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Standing at Work: The Negative Effects on your Health

Medical research suggests that while desk jobs aren't good for your health, standing up at work all day could have an equally negative impact on your long-term health. According to a study carried out in Zurich, Switzerland, people who stand for five hours a day at work can suffer from "prolonged and significant" lower-limb muscle fatigue. This can increase the risks of long-term back pain and even musculoskeletal disorders in later life.

This is bad news for the millions of retail assistants, bank tellers, assembly line workers and other employees who earn their salary by standing up for much or all of the day.

Standing up at work

© Studio Romantic / Adobe Stock

 

How does excessive standing affect your health?

The study led by Maria-Gabriela Garcia, a doctoral candidate at ETH Zurich's department of health sciences and technology, claims almost half of all workers spend more than 75% of their working day on their feet. While a couple hours' standing isn't likely to cause any long-term health issues, longer periods can have detrimental effects - standing for a long period is associated with short-term health issues, such as backache and leg cramps.

The study involved men and women, 50% of whom were aged between 18 and 50 and the other 50% aged between 50 and 65 years old. None of the subjects had a history of musculoskeletal or neurological disorders. All refrained from high levels of exertion the day before the start of the study.

Everyone was asked to simulate light tasks, replicating a shift at a manufacturing plant, as if they were standing at a work bench for five hours. They had regular rest breaks of five minutes and one 30-minute lunch break. Their posture and leg muscle stress were monitored. Participants were asked to report if they experienced any discomfort.

The survey revealed that all the participants, regardless of their gender or age, were equally prone to experiencing significant fatigue by the end of the working day. After the period of standing ended, signs of muscle fatigue were still being experienced 30 minutes later.

 

How many workers have health issues?

Research into musculoskeletal disorders caused by work-related problems shows 40% of employees have suffered connected health issues, affecting their ligaments, cartilage, muscles, nerves, tendons, skeleton and vascular system. According to the World Health Organisation, the individual's work environment can significantly contribute to these disorders.

Statistics published by the Health and Safety Executive claimed around 176,000 people in the UK were affected by work-related musculoskeletal disorders in their upper limbs and neck, while 86,000 employees had problems with their lower limbs.

Fatigue from standing too long at work (particularly on a hard surface) means your heart has to work harder as well. It also puts extra pressure on your veins. If you're feeling very tired while standing, it could mean more damage is being done. If you find yourself shifting from foot to foot when trying to relieve fatigue, this can cause additional problems with your joints, including ankles and knees.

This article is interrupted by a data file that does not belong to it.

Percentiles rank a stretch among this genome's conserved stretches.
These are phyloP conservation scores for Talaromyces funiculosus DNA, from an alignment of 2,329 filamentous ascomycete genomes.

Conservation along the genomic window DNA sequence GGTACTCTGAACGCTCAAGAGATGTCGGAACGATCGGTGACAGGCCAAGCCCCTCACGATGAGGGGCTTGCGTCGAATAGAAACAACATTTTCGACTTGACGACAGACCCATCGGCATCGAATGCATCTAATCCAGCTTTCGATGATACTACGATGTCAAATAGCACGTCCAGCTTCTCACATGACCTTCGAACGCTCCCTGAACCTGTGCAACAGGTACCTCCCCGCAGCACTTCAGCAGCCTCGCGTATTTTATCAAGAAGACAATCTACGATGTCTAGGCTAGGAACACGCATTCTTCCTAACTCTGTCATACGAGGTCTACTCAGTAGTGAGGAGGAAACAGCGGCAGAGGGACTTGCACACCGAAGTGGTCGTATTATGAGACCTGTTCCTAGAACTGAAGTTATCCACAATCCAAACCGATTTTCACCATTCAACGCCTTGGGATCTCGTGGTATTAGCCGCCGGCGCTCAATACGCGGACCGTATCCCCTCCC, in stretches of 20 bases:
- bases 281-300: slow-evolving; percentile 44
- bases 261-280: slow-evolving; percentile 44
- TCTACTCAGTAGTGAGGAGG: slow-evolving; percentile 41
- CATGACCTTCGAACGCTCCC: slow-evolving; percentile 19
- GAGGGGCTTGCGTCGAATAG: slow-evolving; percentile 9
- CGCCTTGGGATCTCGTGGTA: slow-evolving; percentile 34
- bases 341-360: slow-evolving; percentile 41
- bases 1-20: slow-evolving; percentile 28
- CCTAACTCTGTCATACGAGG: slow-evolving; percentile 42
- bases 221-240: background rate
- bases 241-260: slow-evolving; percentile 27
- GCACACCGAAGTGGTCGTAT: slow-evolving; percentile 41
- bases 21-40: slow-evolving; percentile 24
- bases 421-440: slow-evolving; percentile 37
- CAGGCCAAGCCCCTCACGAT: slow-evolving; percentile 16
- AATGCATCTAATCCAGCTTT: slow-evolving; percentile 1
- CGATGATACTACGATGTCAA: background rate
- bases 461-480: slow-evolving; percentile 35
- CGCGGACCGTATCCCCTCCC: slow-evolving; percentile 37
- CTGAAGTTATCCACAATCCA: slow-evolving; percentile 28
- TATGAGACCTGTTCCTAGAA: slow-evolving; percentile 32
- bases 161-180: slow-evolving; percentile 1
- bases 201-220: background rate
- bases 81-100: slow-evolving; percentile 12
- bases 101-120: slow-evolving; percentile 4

Is anti-fatigue matting the solution?

A study at Loughborough University examined whether anti-fatigue matting made a difference to workers who were on their feet all day. The people who took part in the tests said they had felt the benefits of anti-fatigue matting in comparison with concrete floors, as their fatigue was reduced.

The matting should be chosen to suit the staff member's specific location, after seeking professional advice from a workplace health expert. Available in various thicknesses with different compression levels, some matting is made from cushioned PVC foam - ideal for bench and workstation areas.

Other matting, such as heavy-duty Trax-foamed PVC anti-fatigue matting, is best for laboratory areas, assembly lines, machine work and packaging stations.

For workplaces where there's a lot of electrical equipment, such as office environments, special anti-static cushioned foam matting is available to absorb static electricity too.

The matting's performance is governed by its thickness and compression level. Comfort levels are subjective and can vary from person to person, so it may take some time for every employee to find the right fit when it comes to anti-fatigue matting.

 

What's the law relating to standing at work?

Employees should be given training to make sure they recognise and understand how their physical discomfort can lead to chronic injuries and conditions later on in life. They should take regular breaks, wear the correct comfortable footwear and make sure the layout of their workstation is in the best position to maintain physical health.

The Workplace (Health and Safety) Regulations 1992 state that an employer must supply suitable seating if employees are able to perform a substantial part of their duties sitting down. However, this law is rarely used. There have been only five improvement notices served on businesses, insisting on seats for employees. All of the employers complied without having to prosecute them.

For information on Coruba's range of anti-fatigue matting suitable for the work environment, email info@coruba.co.uk or give us a call on 01702 560194.